In case you’re an efficient eater and want to get all of your daily calories in just one meal – not to mention a week’s worth of saturated fat – the Center for Science in the Public Interest has helpfully released a list of the highest-calorie restaurant meals.

In generous use of the word “restaurant,” the Cheesecake Factory tops the list, selling dishes with the most calories and the highest concentrations of sodium, saturated fat and sugar, according to the CSPI, a nonprofit health-advocacy group.
Cheesecake Factory, which has 150 locations nationwide, won three out of the nine Xtreme Eating Awards this year (the CSPI has been presenting them annually since 2007).

“The Cheesecake Factory may have reformulated a few dishes in response to being named a ‘winner’ of Xtreme Eating Awards in years past,” CSPI said in a press release Wednesday, saying the chain leads the “(fanny) pack.” “Nevertheless, the chain still sports numerous highly qualified Xtreme contenders, including a 2,800-calorie brunch item, a 2,400-calorie pasta, and a 1,500-calorie slice of cheesecake.”

(Standard estimates of the daily caloric needs of a moderately active man between the ages of 26 and 45 is 2,600, while a moderately active woman between the ages of 26 and 50 needs roughly 2,000 calories a day to maintain a current weight.)

Cheesecake Factory’s Bruléed French Toast — custard-soaked bread topped with powdered sugar and served with maple-butter syrup and bacon (damn that sounds good) — would require a person to swim laps for seven hours to burn off its 2,780 calories, CSPI noted. The meal also has almost five days’ worth of saturated fat (93 grams), 2,230 milligrams of sodium (more than a day’s worth), and 24 teaspoons of (mostly) added sugar.

A second winner, the Cheesecake Factory's Farfalle with Chicken and Roasted Garlic, packs a three-day load of saturated fat and 2,410 calories, according to the CSPI.

Although Cheesecake Factory “could have easily swept the entire list,” according to the CSPI, it wasn’t the only winner. Others include Red Robin Gourmet Burgers, Famous Dave’s and Joe’s Crab Shack.

The single unhealthiest meal CSPI found came from the 470-outlet Red Robin Gourmet Burgers. Its “Monster”-sized A.1. Peppercorn burger, Bottomless Steak Fries and Monster Salted Caramel Milkshake has a grand total of 3,540 calories, three-and-a-half days’ worth of saturated fat (69 grams) and four days’ worth of sodium (6,280 mg). CSPI estimates the dish has 38 teaspoons—almost three-quarters of a cup—of added sugar. To dispose of those calories, the average person would need to walk briskly for a full 12 hours. That would get you about halfway to San Diego.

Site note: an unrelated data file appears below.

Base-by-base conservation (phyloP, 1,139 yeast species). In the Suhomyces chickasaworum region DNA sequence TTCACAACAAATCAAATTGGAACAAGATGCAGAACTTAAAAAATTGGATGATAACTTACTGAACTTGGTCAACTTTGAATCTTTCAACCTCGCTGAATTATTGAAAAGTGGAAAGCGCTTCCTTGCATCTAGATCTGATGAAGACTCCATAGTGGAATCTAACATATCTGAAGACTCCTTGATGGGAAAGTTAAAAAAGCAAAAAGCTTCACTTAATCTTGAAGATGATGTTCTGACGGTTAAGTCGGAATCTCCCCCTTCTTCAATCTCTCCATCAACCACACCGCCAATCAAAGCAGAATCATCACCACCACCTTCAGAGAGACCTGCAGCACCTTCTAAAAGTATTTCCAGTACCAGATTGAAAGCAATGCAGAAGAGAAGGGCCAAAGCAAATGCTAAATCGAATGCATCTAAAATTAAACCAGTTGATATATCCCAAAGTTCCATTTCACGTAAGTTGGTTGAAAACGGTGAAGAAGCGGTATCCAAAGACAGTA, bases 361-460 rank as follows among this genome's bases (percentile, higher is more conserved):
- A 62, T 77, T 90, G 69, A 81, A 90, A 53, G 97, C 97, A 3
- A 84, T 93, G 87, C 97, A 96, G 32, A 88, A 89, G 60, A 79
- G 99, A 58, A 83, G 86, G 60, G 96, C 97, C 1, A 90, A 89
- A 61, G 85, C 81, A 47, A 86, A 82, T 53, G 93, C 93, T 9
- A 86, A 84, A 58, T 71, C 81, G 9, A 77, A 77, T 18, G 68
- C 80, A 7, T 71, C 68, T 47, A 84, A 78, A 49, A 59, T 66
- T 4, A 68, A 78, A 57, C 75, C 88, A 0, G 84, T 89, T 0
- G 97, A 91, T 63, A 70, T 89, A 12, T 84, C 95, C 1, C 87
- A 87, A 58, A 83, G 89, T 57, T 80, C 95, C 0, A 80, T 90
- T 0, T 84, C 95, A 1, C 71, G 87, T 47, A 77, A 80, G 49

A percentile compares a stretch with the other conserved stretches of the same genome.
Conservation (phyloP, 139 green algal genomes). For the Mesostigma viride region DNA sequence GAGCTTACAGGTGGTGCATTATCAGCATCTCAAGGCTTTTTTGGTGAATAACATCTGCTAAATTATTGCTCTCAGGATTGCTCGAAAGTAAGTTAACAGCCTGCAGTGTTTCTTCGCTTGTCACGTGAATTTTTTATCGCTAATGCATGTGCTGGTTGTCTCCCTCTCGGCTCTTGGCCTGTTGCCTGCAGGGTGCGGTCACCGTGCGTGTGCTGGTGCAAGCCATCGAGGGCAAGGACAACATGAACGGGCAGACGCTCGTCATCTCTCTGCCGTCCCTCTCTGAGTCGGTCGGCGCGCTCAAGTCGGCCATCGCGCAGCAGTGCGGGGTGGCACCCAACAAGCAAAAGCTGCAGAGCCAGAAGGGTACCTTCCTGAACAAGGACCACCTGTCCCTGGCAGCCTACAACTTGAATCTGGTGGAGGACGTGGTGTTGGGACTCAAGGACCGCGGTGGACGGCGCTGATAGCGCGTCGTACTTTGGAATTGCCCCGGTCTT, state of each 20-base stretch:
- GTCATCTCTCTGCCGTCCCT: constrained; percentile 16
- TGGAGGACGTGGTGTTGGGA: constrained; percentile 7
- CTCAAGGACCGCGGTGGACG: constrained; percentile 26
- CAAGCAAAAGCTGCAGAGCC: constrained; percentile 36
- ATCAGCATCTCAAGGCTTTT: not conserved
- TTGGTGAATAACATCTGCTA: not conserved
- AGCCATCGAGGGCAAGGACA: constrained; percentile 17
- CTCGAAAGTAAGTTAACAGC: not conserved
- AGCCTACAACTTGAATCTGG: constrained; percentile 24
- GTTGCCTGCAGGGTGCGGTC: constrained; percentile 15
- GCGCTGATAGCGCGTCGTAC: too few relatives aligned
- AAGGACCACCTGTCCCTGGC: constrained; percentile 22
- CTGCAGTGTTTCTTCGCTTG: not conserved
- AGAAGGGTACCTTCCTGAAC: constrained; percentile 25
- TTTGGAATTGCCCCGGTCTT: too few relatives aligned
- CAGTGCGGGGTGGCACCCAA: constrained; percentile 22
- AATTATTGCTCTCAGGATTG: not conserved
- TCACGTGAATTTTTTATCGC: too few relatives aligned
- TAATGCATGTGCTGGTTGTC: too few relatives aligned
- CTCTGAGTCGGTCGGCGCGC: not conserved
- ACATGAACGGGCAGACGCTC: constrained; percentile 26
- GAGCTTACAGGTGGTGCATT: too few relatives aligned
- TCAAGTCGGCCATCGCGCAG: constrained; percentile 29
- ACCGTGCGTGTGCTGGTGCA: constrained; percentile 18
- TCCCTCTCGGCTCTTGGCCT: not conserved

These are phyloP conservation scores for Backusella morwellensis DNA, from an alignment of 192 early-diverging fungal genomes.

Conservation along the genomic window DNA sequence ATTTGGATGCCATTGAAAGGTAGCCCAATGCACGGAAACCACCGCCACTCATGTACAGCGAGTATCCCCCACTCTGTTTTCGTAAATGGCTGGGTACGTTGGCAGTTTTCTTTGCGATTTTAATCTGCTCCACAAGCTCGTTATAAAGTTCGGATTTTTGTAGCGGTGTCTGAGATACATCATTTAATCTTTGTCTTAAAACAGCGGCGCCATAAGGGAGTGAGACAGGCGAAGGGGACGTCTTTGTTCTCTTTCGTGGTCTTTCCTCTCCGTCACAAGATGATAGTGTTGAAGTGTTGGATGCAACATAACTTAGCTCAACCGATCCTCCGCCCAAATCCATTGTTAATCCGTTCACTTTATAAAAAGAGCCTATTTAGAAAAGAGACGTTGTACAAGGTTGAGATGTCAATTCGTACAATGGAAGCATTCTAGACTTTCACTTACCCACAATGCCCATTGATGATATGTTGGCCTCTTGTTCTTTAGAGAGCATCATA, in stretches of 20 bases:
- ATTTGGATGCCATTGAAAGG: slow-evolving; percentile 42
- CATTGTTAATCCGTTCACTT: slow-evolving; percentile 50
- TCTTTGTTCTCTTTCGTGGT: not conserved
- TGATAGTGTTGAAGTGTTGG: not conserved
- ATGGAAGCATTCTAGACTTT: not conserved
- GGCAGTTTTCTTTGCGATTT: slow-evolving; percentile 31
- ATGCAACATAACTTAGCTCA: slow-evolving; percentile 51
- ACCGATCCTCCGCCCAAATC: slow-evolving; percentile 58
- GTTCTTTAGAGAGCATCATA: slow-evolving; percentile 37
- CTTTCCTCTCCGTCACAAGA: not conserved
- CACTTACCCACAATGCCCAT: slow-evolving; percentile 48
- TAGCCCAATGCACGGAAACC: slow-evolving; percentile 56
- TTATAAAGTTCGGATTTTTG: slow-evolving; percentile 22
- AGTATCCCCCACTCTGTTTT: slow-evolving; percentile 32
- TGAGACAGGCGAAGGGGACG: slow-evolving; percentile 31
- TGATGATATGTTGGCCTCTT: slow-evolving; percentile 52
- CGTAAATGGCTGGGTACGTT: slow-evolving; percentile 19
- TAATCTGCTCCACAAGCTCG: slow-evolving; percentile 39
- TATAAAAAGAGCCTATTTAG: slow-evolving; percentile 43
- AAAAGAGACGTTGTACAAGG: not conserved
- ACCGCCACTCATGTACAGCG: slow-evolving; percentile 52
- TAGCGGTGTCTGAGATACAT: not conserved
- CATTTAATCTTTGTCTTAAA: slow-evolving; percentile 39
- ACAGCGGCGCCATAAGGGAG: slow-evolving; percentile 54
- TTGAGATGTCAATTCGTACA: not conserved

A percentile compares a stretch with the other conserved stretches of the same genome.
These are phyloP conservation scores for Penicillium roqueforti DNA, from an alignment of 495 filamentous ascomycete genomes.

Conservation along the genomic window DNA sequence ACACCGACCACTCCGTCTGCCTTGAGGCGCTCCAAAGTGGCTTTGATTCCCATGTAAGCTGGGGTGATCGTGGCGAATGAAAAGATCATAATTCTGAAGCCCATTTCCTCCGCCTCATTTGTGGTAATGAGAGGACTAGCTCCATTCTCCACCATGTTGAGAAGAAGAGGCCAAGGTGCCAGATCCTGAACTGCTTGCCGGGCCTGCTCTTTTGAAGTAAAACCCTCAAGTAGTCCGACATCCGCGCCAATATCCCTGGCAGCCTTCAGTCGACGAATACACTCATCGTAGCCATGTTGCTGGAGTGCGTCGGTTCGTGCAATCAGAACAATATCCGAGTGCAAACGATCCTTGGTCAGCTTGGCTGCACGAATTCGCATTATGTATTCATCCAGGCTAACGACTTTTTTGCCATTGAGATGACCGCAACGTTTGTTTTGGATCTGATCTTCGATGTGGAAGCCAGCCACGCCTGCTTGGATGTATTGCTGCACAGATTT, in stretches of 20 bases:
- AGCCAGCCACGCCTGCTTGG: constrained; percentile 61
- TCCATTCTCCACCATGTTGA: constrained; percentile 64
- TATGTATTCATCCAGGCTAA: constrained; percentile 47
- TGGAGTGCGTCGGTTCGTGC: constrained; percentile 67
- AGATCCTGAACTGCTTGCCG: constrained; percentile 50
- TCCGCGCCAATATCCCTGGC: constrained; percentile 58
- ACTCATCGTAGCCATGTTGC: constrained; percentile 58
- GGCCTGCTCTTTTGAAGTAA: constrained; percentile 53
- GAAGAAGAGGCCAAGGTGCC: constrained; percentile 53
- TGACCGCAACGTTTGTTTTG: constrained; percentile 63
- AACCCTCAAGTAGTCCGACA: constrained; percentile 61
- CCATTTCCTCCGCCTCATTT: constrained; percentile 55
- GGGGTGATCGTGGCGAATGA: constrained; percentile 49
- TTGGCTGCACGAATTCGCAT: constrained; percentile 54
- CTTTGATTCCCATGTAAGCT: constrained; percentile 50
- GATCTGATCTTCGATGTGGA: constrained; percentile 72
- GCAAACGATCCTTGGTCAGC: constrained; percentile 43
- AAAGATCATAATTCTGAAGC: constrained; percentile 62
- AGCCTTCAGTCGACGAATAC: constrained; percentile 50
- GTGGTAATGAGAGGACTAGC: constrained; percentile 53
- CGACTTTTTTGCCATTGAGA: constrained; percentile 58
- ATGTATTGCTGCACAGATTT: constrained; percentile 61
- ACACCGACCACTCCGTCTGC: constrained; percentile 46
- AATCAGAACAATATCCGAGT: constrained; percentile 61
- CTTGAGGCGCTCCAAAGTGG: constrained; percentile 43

“The Big Slab” of St. Louis-Style Spareribs at Famous Dave’s yields one-and-a-half pounds of pork. Add Famous Fries, Wilbur Beans, and a cornbread muffin and the meal has 2,770 calories, 54 grams of saturated fat, 4,320 mg of sodium and 14 teaspoons of sugar. “Not planning on mowing the lawn for seven and a half hours hours after dinner? Expect the spareribs dinner to end up in your spare tire,” the CSPI says.

Joe’s Crab Shack attracted CSPI’s attention in April when it discovered that the chain still used artificial trans fat in its kitchens. This wasn’t one of the meals with trans fat, but The Big “Hook” Up platter at Joe’s is one of the highest-calorie entrées CSPI has ever found.

It’s a “friedfoodaganza” of something called Great Balls of Fire (“seafood and crab balls full of jalapeños and cream cheese coated in panko breadcrumbs … served with ranch”), fish and chips, coconut shrimp, crab-stuffed shrimp, hushpuppies and coleslaw (can’t you just envision Homer Simpson tossing that back?). The entire meal has 3,280 calories, 50 grams of saturated fat and 7,610 mg of sodium. To burn off that many calories, you’d would need to play golf (without a cart or caddie) for 11 straight hours.

“It’s clear that caloric extremism still rules the roost at many of America’s chain restaurants,” said CSPI dietician Paige Einstein in the release. “Two out of three American adults are overweight or obese and one in 10 adults has diabetes, thanks in part to the Cheesecake Factory, Chevys Fresh Mex, Maggiano’s Little Italy and much of the rest of America’s chain restaurant industry.” (Click here for a slideshow of the winners.)

Right now, Americans are able to eat such fat- and sugar-laden goodness blissfully unaware of its contents and calories. However, due to new menu labeling regulations being finalized by the Food and Drug Administration and the White House, they will soon be forced to face reality. The healthcare reform legislation signed in 2010 contained a requirement that chains with 20 or more outlets disclose calorie counts on menus.

When the rules go into effect, diners will easily see, for instance, that a slice of the Cheesecake Factory’s Reese’s Peanut Butter Chocolate Cake Cheesecake (the chain’s third winner) has 1,500 calories. However, the rules won’t require the chain to disclose the fact that it would take four-and-a-half hours of aerobics to burn off that one little slice of chocolatey goodness.

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